The course is equally beneficial for industry partners. In Hollister’s view, the capstone course helps shed light on engineering problems that need an outside perspective. The course also establishes a mentoring relationship that often extends beyond the end of the project and into the student’s professional career.
“UChicago students have always delivered fascinatingly outside-the-box solutions, and we’ve pursued some unique technologies that we wouldn’t have considered by ourselves,” said Abe Janis, program manager of external innovation, and principal scientist of technology development at Hollister. “But we also see these projects as the start of a relationship that continues to grow even after the course is over. At the end of their final presentation, we let students know that we’re here to support their careers however we can. Effective mentorship is a long-term commitment, and it’s one we value.”
Marvin Ruffin, technical product manager for the UV Group at Excelitas Technologies, works with UChicago students to develop photocatalytic water purification systems aimed at removing pollutants from water supplies. From his perspective, the course is an ideal way to help a new generation get their start.
“We partner with UChicago because the students come to us with fresh ideas and perspectives that breathe new life into our work,” said Ruffin. “Beyond that, it is rewarding to help guide young people, young engineers, taking the first steps in their career.”
Ben Kibalo, technical services manager in natural materials at DSM Biomedical, said the partnership presents an ideal opportunity to connect with new engineers and introduce them to aspects of the job they can only get in the field. Students have worked with Kibalo to evaluate the suitability of biomaterials for various soft tissue repair applications.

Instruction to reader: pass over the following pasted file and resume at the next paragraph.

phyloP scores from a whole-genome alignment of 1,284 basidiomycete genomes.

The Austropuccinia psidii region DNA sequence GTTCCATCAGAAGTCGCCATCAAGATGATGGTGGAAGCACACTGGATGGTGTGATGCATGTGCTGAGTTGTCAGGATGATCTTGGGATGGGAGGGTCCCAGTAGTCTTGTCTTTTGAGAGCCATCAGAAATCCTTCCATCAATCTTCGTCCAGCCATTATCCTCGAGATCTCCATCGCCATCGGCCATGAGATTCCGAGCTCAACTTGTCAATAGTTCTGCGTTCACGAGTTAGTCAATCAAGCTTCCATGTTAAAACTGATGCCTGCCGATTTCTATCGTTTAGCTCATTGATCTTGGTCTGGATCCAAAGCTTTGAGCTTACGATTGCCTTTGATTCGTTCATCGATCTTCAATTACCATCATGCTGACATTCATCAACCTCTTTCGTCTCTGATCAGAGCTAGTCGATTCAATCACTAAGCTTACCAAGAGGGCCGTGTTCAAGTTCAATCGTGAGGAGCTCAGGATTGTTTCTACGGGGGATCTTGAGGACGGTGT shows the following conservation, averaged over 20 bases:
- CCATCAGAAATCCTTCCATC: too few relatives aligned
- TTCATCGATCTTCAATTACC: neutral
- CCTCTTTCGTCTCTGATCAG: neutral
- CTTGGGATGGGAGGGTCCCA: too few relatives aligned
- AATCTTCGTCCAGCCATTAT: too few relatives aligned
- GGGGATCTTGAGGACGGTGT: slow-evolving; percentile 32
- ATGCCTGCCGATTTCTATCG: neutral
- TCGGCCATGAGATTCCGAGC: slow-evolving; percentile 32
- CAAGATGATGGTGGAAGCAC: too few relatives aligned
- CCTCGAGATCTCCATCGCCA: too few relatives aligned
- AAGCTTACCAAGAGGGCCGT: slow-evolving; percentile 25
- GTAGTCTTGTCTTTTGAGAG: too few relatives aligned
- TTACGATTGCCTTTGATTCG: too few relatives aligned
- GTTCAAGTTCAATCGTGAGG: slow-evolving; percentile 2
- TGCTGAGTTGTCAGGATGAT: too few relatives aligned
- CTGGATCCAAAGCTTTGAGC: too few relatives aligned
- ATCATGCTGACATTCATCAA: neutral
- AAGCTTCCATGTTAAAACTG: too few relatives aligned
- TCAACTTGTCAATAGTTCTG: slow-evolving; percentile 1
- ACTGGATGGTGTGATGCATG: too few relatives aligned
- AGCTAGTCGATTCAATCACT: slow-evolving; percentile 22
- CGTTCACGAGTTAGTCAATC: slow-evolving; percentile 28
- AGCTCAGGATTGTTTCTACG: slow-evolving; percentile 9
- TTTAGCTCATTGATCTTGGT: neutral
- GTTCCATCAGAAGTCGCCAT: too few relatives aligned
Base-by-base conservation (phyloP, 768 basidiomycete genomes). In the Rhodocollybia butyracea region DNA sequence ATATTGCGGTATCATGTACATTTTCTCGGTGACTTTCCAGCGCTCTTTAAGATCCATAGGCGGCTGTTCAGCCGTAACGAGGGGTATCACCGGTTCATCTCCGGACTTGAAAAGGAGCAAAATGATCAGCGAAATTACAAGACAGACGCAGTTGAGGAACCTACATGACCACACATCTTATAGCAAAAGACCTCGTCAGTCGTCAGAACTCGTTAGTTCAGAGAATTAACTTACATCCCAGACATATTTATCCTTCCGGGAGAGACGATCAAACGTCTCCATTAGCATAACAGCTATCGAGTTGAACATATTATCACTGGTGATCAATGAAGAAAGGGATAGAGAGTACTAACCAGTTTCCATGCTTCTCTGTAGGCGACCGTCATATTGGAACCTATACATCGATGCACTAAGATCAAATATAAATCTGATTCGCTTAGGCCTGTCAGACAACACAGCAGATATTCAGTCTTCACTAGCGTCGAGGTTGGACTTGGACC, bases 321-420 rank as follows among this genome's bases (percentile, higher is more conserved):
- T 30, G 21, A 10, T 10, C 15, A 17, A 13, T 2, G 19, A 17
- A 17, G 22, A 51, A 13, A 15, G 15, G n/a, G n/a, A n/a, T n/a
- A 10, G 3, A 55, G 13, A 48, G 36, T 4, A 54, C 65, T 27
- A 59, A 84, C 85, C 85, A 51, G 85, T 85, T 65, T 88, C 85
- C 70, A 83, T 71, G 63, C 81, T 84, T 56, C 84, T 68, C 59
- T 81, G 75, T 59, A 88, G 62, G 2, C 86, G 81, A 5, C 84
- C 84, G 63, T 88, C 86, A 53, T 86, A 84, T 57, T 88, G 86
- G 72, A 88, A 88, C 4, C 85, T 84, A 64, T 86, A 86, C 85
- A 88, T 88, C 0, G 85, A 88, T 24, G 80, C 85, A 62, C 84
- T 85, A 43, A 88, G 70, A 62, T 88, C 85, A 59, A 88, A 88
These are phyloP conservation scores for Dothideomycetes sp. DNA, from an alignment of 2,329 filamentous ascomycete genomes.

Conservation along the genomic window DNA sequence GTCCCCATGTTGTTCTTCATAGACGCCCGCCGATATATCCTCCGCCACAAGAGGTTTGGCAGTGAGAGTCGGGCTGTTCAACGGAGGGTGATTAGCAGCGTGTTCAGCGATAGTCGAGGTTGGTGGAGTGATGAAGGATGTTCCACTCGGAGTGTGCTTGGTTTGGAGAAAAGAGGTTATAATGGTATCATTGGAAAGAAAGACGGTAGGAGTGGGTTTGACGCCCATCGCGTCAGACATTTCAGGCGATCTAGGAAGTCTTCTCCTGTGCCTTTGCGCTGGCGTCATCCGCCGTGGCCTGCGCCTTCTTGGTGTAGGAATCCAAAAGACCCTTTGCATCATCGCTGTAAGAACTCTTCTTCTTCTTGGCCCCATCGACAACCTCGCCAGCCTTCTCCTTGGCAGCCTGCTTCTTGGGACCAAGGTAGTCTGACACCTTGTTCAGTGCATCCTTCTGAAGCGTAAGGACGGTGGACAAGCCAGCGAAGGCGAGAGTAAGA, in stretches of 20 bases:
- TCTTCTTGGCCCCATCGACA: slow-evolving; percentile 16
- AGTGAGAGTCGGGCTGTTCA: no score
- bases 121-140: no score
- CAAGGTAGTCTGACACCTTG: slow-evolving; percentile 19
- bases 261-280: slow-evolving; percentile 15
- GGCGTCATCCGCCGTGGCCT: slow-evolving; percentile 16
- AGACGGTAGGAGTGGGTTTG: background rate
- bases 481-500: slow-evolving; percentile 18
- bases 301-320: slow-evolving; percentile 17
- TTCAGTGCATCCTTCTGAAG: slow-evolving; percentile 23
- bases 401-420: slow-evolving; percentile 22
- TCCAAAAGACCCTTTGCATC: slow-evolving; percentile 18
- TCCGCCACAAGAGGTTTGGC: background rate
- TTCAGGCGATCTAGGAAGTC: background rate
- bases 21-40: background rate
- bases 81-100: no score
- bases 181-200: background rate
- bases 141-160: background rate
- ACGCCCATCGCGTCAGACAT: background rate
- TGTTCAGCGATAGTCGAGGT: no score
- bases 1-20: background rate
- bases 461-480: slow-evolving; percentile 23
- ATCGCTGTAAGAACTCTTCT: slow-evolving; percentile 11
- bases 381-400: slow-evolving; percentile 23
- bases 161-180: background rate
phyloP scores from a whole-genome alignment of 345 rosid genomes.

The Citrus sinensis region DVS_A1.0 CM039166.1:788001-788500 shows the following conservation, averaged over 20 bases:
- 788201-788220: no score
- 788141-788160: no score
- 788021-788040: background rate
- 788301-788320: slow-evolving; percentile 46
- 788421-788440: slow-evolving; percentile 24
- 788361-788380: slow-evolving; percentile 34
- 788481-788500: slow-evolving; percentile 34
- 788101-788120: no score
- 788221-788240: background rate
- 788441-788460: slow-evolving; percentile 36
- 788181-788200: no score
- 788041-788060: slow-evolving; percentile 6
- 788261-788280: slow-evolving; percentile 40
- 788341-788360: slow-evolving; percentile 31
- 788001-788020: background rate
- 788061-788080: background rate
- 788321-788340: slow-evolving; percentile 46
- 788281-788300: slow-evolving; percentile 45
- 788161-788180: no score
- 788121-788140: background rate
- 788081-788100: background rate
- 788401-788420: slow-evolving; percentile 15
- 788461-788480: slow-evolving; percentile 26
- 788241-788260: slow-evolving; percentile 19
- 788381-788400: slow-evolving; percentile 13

“It’s an ideal match—the University of Chicago and DSM Biomedical,” said Kibalo. “Our mission of solving the world’s healthcare needs through sustainable science aligns perfectly with this unique program. As UChicago engineering students are already well-versed in advanced materials research, this experience should give them additional confidence and motivation to make a meaningful societal impact earlier in their careers.”
Annie Mitchell, SB’23, is an undergraduate currently investigating a new method to analyze next-generation sequencing data for oncology patients at UChicago Medicine, and she says that although her project is challenging, she feels well prepared for it.
“In the molecular engineering major, you learn how to think like an engineer and to deal with unknowns,” Mitchell said. “The opportunity to take on a project like this, with all the mentorship and University resources, is such a great way to put all that training into action. It’s an accumulation of everything I’ve learned.”
At the end of the course, students present their findings to the project sponsors and PME faculty. Many who’ve completed it have gone on to work for companies such as 3M, Caterpillar, Meta, Medtronic, Samsung, and Tesla among others.
“PME’s capstone project is a rewarding experience that students can draw on throughout their careers—research experience, connections, mentorship and future jobs are all outcomes that benefit our students as well as the companies with whom they work,” said Mustafa Guler, associate senior instructional professor.